International — 02 August 2013 — by Rochelle Gillett
Cleanup campaign for turtle nesting beach in Gales Point

Different species of turtles nest on the beach between April and November

There are at least three different types of turtles in our country — the loggerhead, the leather back, and the green turtle. The nesting season for these turtles is between the months of April and November, and they are very cautious and selective about where they lay their eggs. Naturally, therefore, they’ve typically chosen to nest on the pristine beaches of the south, in particular the shore of Gales Point.

As of late, however, debris of varying types and sizes have been washing up on the beach of Gales Point, and this has been a disruption to the nesting practices of the turtles.

But a group spearheaded by Luz Hunter, the lecturer for the Tourism course at the ITVET, working alongside a group from Mary Mount College in Maryland, as well as the Gales Point Youth Group, headed by Kevin Andrewin, and a group of very motivated and concerned turtle lovers, have come together for a common purpose — to clean up the beaches of Gales Point, to ensure the turtles have a next to perfect environment to lay their eggs.

On July 20, the group set out to clean up the beach in Gales Point, and although they only managed to remove about 25% of the debris that was on the beach, that in itself was a major accomplishment for the group.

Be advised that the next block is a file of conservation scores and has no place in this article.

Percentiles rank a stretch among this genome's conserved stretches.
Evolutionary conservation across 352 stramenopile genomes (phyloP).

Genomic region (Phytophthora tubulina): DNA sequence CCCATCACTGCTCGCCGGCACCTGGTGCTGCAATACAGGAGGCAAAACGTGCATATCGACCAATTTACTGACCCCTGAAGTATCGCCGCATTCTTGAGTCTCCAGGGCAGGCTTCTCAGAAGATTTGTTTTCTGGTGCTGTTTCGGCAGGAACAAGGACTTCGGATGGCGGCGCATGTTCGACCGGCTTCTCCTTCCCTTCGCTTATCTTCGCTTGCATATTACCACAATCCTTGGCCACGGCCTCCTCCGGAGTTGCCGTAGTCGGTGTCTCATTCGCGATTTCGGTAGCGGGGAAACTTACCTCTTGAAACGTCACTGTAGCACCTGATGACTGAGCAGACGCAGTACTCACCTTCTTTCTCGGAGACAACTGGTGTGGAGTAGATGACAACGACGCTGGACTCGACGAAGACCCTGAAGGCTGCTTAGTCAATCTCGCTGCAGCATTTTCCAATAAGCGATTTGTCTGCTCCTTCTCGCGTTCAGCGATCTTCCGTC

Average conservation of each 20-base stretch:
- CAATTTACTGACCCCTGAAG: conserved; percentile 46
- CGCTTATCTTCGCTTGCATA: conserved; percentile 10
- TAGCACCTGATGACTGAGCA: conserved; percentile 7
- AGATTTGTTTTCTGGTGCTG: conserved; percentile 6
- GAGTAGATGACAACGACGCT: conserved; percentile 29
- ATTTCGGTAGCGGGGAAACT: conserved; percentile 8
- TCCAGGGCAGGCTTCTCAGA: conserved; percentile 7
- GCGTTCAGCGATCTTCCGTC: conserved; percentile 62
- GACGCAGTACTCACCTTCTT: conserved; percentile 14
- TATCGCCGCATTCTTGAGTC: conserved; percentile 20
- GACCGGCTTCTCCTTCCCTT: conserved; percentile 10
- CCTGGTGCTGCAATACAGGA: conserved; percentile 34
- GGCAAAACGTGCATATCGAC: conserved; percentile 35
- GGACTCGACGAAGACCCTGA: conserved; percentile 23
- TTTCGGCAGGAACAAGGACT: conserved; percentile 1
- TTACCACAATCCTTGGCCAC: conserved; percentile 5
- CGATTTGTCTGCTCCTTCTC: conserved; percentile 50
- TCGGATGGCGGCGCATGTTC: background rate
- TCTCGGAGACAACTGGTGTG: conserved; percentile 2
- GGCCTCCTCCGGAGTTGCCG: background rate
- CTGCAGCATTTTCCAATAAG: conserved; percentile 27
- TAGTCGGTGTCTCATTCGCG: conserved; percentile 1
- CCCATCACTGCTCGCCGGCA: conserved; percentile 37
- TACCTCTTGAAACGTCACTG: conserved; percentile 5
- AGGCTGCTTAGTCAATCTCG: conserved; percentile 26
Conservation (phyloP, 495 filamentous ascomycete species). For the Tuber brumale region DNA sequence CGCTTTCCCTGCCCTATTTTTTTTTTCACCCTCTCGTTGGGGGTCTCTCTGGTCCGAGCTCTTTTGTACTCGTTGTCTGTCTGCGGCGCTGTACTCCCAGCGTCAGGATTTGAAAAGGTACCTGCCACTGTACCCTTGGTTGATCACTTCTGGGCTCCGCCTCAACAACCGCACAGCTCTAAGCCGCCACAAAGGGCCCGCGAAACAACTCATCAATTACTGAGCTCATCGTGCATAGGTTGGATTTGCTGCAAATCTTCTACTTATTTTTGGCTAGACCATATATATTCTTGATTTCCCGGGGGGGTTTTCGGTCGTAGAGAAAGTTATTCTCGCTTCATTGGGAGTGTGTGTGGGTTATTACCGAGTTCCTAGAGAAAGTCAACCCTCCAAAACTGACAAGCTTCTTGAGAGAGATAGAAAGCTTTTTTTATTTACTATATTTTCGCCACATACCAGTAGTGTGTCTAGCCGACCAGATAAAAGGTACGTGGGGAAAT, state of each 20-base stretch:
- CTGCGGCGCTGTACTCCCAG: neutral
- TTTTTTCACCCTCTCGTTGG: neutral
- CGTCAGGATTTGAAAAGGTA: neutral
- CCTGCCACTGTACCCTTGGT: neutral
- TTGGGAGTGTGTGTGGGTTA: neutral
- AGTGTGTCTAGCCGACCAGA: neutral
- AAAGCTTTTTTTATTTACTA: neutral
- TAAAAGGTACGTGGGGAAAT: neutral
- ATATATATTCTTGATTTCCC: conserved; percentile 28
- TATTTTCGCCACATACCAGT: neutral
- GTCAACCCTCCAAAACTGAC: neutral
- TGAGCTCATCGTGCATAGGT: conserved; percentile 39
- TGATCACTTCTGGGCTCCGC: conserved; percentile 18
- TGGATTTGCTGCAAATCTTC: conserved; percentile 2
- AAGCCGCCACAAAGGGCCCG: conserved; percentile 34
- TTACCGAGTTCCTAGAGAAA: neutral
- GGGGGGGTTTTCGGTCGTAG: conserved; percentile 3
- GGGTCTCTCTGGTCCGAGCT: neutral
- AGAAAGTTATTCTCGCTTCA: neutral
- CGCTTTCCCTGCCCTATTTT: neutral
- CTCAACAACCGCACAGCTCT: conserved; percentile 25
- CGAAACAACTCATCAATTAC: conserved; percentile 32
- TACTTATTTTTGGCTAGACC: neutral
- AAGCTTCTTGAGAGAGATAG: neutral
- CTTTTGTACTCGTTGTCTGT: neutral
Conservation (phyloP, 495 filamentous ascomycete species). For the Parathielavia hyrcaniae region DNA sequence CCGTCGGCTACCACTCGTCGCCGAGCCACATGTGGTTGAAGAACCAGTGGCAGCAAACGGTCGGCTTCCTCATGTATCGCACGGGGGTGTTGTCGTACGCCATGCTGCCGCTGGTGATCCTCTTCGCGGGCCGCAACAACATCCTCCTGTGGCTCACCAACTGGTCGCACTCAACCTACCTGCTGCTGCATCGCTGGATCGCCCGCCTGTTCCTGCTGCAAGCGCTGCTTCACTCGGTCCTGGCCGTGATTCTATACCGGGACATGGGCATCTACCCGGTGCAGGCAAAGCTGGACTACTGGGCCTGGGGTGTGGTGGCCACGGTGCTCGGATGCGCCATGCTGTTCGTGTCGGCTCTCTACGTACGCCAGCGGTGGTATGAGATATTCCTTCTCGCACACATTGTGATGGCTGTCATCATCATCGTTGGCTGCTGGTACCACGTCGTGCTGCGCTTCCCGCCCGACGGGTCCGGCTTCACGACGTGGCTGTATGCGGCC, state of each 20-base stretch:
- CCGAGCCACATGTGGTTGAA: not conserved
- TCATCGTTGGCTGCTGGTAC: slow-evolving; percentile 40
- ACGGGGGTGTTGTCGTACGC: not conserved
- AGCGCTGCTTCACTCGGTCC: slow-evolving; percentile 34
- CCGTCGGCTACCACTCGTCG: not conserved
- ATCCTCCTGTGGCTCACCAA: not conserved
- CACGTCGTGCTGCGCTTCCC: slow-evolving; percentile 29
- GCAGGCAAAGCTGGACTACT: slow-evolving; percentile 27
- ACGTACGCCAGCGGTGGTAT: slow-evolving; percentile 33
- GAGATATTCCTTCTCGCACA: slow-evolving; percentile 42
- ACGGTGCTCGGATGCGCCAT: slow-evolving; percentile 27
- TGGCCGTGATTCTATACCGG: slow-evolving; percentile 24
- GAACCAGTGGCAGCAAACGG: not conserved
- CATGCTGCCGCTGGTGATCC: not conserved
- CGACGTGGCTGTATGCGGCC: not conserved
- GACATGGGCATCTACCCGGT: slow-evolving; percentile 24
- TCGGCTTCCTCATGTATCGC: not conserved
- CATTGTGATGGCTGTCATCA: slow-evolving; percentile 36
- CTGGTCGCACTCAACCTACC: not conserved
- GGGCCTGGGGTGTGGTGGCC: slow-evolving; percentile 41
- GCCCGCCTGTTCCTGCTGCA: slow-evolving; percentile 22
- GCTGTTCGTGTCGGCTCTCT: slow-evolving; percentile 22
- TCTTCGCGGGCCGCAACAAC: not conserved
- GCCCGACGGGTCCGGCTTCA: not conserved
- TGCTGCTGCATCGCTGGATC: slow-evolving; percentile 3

The beach proved to be more debris-ridden than was expected, but their effort is a four-month venture, and their next cleanup is scheduled for August 24, 2013. This will continue and lead right up to the month of November, when the nesting season starts to draw to a close.

The group is proud of the effort made and what was accomplished so far for the first session. Turtles use the same nesting grounds each year, and they can lay eggs as many as three or four times for the year. Each nest comprises of 100 to 150 eggs, but when those eggs hatch, only about 1/10 of the emerging turtles survive to the mature age of 25 years, and can live up to the ripe old age of 150 years.

Should anyone wish to participate in the cleanup effort, Liz Hunter can be contacted at cell phone #635-6012.

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